Declaration of a Marketplace Christian (Part 1)


This declaration is so central to all that we believe and represent here at the Catch that it is a permanent document always accessible here at our website. However, I have found it necessary to review it often as it is prophetic and remains true to how we interact with the culture around us. Therefore I bring it up today as a Catch so that you, as fellow disciples of Christ, will review it, too, and see how you are doing. I also look forward to your comments as to how these declarations relate, or don’t relate, to your experience in the world today. 

Whereas:   We are followers of Christ who are wary about things that are given the cultural label “Christian”; and

Whereas:   “Christian” has become a term that has more to do with how one aligns oneself politically and socially, or how one behaves in relation to certain cultural mores, than it does with anything of the heart; and

Whereas:   We want to be Christians – but with a new definition;

We have come to the following conclusions:

We are not trying to create a place of safety in the world. Instead, we have found a place in our hearts where Christ dwells, and this gives us courage to face the world as it is.

We realize our overall purpose is not to change the world (that kind of thing is beyond our control), but it is to bring comfort, peace, warmth, love, and aid to people who are in the world, in the name of Jesus and His gospel.

Even if we were able to control the moral standards of society we understand that we would not necessarily be furthering the cause of Christ by making people better. In fact, we recognize a selfish motive in wanting a better world so we can have a safer environment in which to live and raise our own families. This gives no regard to the fact that “better” people without Christ still perish in their sins. A more moral society means little or nothing if people do not come into relationship with Christ.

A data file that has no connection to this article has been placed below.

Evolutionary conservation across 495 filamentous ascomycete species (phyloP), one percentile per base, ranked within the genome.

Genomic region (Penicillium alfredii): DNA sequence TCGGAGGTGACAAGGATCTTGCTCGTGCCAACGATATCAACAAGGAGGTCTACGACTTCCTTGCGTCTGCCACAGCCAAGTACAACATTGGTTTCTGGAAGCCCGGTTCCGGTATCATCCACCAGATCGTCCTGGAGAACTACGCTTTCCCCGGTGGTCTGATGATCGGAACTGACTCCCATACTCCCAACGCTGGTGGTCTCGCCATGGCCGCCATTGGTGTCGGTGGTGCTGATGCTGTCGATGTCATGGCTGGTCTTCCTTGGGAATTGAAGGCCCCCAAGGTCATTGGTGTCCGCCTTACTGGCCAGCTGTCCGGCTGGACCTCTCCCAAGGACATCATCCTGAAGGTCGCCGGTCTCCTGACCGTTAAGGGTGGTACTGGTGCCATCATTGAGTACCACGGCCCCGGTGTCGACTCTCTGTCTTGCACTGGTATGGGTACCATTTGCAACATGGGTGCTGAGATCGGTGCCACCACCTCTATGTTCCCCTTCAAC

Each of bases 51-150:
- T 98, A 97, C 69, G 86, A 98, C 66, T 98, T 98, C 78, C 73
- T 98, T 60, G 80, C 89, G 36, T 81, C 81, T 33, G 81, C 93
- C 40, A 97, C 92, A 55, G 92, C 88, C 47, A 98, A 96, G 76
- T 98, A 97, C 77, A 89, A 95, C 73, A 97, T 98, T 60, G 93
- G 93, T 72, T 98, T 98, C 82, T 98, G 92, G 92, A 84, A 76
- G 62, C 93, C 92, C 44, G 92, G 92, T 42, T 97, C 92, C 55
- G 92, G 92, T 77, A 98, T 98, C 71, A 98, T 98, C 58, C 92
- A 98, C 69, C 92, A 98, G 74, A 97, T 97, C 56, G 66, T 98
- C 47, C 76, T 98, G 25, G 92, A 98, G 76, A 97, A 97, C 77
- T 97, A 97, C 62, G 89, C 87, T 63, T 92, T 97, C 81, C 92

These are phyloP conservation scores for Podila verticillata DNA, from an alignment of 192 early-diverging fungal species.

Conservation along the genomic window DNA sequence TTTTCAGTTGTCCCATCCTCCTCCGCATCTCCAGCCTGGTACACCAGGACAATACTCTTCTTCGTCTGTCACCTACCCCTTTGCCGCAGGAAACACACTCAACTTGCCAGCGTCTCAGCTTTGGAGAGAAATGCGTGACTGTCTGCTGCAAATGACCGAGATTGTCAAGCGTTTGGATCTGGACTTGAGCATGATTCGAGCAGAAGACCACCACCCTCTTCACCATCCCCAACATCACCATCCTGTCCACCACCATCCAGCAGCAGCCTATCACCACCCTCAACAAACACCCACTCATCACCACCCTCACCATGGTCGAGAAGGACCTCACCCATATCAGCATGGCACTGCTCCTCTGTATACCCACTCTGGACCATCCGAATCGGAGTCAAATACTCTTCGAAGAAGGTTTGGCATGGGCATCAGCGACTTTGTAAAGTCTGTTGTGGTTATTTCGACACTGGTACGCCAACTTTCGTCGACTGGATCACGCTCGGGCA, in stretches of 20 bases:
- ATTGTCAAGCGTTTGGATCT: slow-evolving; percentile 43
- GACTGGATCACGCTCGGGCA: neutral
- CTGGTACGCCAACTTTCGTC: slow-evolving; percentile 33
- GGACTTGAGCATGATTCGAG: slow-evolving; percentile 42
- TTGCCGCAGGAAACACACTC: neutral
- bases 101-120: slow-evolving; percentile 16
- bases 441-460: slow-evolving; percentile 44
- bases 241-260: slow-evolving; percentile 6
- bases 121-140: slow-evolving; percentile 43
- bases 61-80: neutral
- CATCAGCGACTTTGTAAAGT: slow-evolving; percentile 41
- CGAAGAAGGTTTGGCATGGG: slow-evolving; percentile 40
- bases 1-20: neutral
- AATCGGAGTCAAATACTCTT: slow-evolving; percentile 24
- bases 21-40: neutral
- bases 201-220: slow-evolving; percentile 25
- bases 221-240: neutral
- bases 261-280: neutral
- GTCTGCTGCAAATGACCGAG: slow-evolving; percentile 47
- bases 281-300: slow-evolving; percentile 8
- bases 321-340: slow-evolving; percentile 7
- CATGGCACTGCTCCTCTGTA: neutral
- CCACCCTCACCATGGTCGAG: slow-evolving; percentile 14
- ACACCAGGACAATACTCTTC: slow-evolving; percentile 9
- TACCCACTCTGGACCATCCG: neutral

We may not look or talk like traditional Christians because we hang around non-Christians a lot and have learned to play down our differences rather than exploit them, as some Christians before us. We have discovered that by identifying with sinners we are in a better position to introduce them to Christ than when we remain separate and aloof because we think we are “different” (which usually translates to “better” in their minds). The only people who are looking for perfect Christians to model their lives after are other Christians who have bought the lie that perfection is attainable.

We will not be offended by the language and behavior of non-Christians. We realize, because we know ourselves, that sinners sin. There is no reason to be appalled at this. If we were perfect and had no sin of our own, we could be appalled, but we are not without sin. The only thing that should offend us is the same thing that offended Jesus: self-righteous hypocrisy. We realize that in choosing to be offended by the normal behavior of non-Christians, we are turning ourselves into the very thing Jesus hated. We, who are worried about being offended, make ourselves an offense to God.

Listen to our new BlogTalkRadio interview with Susan Burton to discover how one woman is turning grace outward in her world today.

This entry was posted in discipleship, grace turned outward, Marketplace Christian, Worldview and tagged , . Bookmark the permalink.

4 Responses to Declaration of a Marketplace Christian (Part 1)

  1. John A Fagliano says:

    In the last two paragraphs when you say “non-Christians” I would just change it to “other people”. If we are to downplay our differences then it should not matter what degree of faith a person claims to have or not have or whether we even know. Also “non-Christians” can include religious people: Jews, Muslims, and yes, false Christians who are not what they claim. I think the idea of Christians being puritanical is a thing of the past. In my experience the language of some Christians is no different from anyone else.
    Regardless of how a person is to be labeled, Christian or not, that should not matter to us. We should treat everyone with the same level of love and respect and have no expectations about their behaviour because of how we would label them. That should be part of our declaration too.

  2. Mark D Seguin says:

    Absolutely LOVED this in Today’s Catch:

    “We realize our overall purpose is not to change the world (that kind of thing is beyond our control), but it is to bring comfort, peace, warmth, love, and aid to people who are in the world, in the name of Jesus and His gospel.” I’ll add an Amen!

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